Target: Edson Chidziya, Director-General of Zimbabwe Parks & Wildlife Management Authority
Goal: Ban all raffles that allow people to kill innocent lions in cold blood.
Innocent lions are often shot by hunters who win unethical raffle drawings. We need to take action to ensure such events do not take place in order to save the lives of many animals.
Recently, the Bubye Valley Conservancy canceled a raffle event where 100 people paid $1,500 for the chance to kill a lion. Money made from the event was apparently supposed to be used to help conservation efforts. Although the raffle and hunt were canceled, there is nothing stopping the group from holding similar events in the future.
While the leader of many such massive hunts—Martin Nel—claims that “trophy hunting has its place in conservation and on the continent,” there are alarmingly less than one-fourth the amount of lions left in the country than there were only 50 years ago. Therefore, hunting lions to help conservation efforts simply does not make sense.
In addition, conservation objectives will likely not be met if the lion population continues to dwindle below the current estimated count of 1,000-1,700 animals. While these numbers may seem high, they are better put into perspective when one considers 800 lions were recently killed during a 10 year time span and further that the population of these animals has never fully recovered.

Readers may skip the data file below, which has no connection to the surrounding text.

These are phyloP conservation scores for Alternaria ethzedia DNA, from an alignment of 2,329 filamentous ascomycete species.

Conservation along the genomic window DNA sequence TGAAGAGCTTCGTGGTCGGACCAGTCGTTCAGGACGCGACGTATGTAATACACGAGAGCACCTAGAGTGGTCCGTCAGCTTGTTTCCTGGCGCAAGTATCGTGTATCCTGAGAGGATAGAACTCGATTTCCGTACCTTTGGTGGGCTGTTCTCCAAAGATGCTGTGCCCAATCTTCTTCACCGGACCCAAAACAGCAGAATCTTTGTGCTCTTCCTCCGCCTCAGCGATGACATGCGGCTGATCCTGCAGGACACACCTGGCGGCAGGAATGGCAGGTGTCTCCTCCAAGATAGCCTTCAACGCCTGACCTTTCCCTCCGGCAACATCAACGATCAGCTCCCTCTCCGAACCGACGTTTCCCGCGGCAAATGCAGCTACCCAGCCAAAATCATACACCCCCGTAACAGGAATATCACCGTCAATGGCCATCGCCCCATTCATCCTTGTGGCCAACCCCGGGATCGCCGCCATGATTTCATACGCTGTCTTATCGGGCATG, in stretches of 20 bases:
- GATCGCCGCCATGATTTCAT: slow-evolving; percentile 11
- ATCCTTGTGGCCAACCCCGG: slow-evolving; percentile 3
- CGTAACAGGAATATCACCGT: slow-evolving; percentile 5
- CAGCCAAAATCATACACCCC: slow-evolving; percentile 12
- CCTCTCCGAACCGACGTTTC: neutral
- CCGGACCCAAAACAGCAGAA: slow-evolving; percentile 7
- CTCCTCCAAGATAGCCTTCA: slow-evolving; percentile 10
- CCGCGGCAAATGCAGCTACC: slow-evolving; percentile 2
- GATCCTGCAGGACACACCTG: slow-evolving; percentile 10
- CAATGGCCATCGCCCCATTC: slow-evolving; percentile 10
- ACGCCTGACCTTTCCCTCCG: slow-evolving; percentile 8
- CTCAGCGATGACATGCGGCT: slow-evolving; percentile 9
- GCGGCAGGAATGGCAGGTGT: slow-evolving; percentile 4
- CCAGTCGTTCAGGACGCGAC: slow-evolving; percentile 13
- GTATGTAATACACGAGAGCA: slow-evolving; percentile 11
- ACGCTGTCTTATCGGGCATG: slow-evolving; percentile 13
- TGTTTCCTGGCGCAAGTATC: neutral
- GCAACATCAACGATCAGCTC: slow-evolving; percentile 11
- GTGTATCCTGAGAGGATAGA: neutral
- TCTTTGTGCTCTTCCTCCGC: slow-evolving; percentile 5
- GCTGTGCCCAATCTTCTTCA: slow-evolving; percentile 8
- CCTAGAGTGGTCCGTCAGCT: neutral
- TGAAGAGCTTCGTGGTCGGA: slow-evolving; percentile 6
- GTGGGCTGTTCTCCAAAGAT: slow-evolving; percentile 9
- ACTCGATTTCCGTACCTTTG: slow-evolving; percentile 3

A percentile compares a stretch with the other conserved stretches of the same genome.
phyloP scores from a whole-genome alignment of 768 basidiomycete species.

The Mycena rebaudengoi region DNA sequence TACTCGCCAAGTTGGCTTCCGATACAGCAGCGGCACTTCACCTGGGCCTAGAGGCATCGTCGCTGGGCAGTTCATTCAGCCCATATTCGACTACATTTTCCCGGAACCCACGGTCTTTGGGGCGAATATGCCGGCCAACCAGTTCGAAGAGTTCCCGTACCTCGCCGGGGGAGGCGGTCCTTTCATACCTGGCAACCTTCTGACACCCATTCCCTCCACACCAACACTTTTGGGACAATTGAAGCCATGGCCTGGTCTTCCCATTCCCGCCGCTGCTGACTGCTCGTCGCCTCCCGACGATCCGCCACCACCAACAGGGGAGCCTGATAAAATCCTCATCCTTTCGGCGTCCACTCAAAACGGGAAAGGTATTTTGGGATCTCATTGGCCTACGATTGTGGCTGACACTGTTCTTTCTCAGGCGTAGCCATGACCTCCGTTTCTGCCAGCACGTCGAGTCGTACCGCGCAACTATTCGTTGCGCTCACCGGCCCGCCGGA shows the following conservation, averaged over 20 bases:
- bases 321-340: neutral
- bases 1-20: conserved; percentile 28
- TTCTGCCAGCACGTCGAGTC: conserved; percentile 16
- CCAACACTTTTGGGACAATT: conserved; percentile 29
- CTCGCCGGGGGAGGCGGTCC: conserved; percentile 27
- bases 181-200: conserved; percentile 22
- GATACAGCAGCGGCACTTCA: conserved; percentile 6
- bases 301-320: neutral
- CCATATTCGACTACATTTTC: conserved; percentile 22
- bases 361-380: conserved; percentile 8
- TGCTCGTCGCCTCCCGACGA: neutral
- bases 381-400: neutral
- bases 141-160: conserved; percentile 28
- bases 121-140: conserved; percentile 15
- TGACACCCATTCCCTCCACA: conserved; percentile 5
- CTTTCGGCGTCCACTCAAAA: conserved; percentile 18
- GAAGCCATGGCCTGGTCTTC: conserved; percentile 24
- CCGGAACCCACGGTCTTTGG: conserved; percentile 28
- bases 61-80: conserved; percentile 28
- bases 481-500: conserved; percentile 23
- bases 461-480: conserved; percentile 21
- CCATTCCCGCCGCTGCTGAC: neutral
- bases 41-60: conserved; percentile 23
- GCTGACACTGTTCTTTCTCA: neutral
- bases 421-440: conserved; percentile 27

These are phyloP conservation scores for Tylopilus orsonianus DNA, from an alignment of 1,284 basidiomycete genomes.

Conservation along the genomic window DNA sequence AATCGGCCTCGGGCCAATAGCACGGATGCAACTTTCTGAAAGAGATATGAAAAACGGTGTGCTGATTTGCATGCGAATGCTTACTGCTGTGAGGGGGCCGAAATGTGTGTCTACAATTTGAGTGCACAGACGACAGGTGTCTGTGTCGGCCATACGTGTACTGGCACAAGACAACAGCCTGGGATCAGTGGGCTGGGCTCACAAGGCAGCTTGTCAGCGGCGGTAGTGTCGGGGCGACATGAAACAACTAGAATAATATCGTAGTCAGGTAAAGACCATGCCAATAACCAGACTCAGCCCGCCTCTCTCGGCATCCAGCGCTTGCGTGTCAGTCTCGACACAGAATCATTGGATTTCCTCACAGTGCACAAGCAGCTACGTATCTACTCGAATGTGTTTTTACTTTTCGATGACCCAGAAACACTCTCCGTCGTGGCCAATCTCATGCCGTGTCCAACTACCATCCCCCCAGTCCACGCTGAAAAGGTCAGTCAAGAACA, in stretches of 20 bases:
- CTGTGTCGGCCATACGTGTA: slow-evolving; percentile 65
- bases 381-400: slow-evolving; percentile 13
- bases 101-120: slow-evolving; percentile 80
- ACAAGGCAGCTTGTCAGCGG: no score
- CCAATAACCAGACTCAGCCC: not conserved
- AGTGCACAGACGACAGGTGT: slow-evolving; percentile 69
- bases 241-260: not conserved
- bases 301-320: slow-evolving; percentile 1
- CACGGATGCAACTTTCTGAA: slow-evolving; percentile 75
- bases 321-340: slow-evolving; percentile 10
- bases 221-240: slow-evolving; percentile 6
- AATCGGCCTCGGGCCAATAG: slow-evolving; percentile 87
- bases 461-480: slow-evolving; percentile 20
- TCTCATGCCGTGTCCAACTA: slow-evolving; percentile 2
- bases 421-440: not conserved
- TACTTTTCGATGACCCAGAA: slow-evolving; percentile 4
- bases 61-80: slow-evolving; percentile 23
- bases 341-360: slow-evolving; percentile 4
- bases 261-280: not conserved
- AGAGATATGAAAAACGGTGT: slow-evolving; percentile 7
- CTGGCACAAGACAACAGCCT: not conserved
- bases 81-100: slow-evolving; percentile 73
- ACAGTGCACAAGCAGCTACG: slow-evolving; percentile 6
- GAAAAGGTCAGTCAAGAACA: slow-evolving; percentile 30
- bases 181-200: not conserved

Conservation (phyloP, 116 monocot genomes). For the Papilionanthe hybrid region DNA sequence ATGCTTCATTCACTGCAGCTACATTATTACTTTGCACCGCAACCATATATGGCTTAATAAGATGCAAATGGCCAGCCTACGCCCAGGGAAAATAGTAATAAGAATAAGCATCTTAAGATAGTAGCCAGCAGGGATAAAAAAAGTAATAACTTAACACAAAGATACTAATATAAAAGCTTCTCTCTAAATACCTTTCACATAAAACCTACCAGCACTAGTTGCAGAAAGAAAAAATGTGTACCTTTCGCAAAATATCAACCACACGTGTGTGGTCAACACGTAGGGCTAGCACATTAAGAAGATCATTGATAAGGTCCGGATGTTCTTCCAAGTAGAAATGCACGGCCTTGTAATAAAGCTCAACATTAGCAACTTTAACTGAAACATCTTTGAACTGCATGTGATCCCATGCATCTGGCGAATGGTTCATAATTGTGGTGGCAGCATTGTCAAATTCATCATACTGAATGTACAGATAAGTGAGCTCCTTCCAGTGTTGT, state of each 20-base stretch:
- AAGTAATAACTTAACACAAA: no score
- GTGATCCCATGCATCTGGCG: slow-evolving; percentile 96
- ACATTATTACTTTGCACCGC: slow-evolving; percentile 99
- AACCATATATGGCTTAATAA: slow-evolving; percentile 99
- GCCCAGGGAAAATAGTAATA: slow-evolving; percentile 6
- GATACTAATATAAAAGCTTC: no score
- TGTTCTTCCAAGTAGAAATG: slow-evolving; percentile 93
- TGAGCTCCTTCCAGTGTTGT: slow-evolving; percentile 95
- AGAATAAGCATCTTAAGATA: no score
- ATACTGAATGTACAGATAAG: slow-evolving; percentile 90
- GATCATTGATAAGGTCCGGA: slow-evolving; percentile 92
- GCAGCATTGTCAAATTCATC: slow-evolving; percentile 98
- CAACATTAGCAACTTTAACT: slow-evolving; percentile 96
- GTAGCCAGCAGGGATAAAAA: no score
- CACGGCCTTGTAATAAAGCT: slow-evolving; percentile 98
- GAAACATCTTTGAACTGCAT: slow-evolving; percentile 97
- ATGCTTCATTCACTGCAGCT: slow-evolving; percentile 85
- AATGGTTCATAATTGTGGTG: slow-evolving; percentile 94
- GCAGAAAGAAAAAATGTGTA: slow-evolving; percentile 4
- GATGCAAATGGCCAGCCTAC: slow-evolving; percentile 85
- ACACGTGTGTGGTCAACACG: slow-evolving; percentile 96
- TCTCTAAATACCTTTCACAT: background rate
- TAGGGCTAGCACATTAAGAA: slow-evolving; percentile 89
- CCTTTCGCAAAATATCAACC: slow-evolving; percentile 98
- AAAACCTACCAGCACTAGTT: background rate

Demand all senseless raffles and hunts of this nature be banned. If we want to preserve these majestic creatures for future generations, we have to take action now.
Dear Director-General Chidziya,
It is currently legal for hunters to buy raffle tickets in order to try and win the chance to kill a lion whenever such raffles are held. It is important that these events no longer take place in order to ensure lions will continue to thrive.
A raffle that was recently canceled by the Bubye Valley Conservancy planned to sell 100 tickets at $1,500 a piece and to allow one winner to kill and take home a lion. Despite the fact that this event was canceled, it is not guaranteed that such raffles will not be held in the future.
Although some people claim that hunting lions is important to maintain the lions’ conservation status, it is estimated that there are currently less than 2,000 of these beautiful animals left in the entire country. Sadly, this means that there are one-fourth less lions in Zimbabwe than there were just 50 years ago. In addition, 2,000 is not a large number when one considers that 800 lions were recently wiped out within a decade’s time period and when one also considers that the numbers of these animals has not risen back up to the population size that was once present in Zimbabwe just half a century ago.
It is for these reasons that I encourage you to support banning all raffle lion hunting events. We simply cannot improve the conservation status of the species if we continue to kill lions in cold blood.
[Your Name Here]
Photo Credit: Badeendjuh